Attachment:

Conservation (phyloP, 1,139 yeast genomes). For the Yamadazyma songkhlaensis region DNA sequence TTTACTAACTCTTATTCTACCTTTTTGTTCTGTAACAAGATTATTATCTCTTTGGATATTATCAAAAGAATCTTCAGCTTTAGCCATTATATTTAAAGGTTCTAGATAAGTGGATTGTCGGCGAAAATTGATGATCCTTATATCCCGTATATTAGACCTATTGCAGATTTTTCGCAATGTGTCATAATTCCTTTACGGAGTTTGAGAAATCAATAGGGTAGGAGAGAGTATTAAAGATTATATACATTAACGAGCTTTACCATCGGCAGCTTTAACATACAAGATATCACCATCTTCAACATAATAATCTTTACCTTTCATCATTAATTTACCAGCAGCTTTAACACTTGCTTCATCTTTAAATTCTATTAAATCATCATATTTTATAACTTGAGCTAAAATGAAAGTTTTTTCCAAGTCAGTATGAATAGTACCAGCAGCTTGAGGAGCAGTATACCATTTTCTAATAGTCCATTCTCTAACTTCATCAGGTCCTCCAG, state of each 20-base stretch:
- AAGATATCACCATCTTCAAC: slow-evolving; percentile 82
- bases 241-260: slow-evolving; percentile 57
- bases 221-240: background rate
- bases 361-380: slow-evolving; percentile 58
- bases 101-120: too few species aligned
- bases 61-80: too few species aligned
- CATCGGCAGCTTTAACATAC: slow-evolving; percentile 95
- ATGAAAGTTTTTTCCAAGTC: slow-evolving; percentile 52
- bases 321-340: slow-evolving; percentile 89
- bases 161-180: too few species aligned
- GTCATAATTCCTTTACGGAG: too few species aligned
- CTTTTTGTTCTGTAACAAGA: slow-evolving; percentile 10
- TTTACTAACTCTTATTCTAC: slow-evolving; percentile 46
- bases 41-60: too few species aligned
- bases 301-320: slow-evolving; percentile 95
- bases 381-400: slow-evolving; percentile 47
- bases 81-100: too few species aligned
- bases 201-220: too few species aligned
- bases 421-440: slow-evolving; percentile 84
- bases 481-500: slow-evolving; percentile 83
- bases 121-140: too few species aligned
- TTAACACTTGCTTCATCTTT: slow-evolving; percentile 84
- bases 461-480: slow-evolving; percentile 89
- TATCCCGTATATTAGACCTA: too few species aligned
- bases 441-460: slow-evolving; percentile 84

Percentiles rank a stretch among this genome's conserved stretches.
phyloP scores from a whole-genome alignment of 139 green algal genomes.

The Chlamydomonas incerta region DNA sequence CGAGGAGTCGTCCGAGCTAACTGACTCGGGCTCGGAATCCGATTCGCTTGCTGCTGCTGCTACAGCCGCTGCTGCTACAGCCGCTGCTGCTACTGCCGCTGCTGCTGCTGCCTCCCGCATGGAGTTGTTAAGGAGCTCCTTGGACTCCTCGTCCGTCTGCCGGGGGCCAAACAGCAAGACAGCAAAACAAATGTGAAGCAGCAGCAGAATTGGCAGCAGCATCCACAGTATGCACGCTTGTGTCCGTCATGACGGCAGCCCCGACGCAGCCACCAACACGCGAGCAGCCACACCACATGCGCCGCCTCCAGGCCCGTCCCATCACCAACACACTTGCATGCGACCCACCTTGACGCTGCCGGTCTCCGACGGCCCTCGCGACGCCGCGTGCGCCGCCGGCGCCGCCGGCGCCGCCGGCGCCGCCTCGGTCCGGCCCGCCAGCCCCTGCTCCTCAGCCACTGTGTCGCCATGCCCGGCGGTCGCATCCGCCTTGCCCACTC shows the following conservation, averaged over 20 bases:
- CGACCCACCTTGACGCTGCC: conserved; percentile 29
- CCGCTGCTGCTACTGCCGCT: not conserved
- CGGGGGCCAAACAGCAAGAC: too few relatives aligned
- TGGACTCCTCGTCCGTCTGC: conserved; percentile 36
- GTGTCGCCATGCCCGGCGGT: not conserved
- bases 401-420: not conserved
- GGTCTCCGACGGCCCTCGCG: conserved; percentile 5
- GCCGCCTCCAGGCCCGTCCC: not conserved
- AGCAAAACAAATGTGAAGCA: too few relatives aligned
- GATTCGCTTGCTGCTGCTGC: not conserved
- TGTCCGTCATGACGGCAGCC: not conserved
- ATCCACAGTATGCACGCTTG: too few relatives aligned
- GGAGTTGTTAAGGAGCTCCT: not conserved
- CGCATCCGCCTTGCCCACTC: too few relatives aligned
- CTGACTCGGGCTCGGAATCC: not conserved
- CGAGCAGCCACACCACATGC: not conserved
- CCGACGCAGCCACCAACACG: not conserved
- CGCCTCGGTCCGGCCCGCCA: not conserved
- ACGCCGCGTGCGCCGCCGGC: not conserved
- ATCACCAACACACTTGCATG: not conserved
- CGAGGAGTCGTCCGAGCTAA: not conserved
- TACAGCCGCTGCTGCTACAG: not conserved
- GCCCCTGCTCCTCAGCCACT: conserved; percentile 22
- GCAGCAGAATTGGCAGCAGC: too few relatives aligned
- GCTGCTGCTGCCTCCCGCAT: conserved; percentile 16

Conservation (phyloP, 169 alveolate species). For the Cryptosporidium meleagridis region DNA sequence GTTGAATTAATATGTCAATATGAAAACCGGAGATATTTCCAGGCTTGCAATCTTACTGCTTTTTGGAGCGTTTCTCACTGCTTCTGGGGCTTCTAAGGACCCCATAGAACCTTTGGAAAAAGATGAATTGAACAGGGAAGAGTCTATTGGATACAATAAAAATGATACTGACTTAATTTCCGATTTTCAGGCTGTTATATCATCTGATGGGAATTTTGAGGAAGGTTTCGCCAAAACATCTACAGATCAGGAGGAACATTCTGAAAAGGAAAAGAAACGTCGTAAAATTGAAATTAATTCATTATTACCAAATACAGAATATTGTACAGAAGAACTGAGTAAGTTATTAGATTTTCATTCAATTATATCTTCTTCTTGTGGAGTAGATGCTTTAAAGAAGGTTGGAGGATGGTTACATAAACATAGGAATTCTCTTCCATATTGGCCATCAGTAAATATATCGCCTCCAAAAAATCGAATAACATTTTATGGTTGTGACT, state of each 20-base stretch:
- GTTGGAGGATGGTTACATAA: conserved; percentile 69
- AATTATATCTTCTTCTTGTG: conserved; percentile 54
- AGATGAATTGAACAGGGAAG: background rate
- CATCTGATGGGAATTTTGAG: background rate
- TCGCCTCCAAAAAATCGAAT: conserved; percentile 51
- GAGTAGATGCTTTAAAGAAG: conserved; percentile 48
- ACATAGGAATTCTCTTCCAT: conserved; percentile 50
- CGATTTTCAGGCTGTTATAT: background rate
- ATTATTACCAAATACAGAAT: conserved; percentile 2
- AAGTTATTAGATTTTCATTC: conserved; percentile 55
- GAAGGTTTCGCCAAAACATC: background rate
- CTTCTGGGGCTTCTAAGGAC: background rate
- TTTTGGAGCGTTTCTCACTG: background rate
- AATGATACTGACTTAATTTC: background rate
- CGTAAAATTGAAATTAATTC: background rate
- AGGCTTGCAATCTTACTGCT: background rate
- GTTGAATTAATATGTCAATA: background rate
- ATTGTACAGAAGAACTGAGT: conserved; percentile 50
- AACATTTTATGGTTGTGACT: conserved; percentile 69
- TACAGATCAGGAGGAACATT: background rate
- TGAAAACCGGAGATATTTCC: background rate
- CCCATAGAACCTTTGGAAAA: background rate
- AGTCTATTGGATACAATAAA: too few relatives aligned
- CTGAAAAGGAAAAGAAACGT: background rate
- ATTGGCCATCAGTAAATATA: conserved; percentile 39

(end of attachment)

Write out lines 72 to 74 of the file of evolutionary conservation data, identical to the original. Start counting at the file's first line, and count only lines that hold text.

- GTTGAATTAATATGTCAATA: background rate
- ATTGTACAGAAGAACTGAGT: conserved; percentile 50
- AACATTTTATGGTTGTGACT: conserved; percentile 69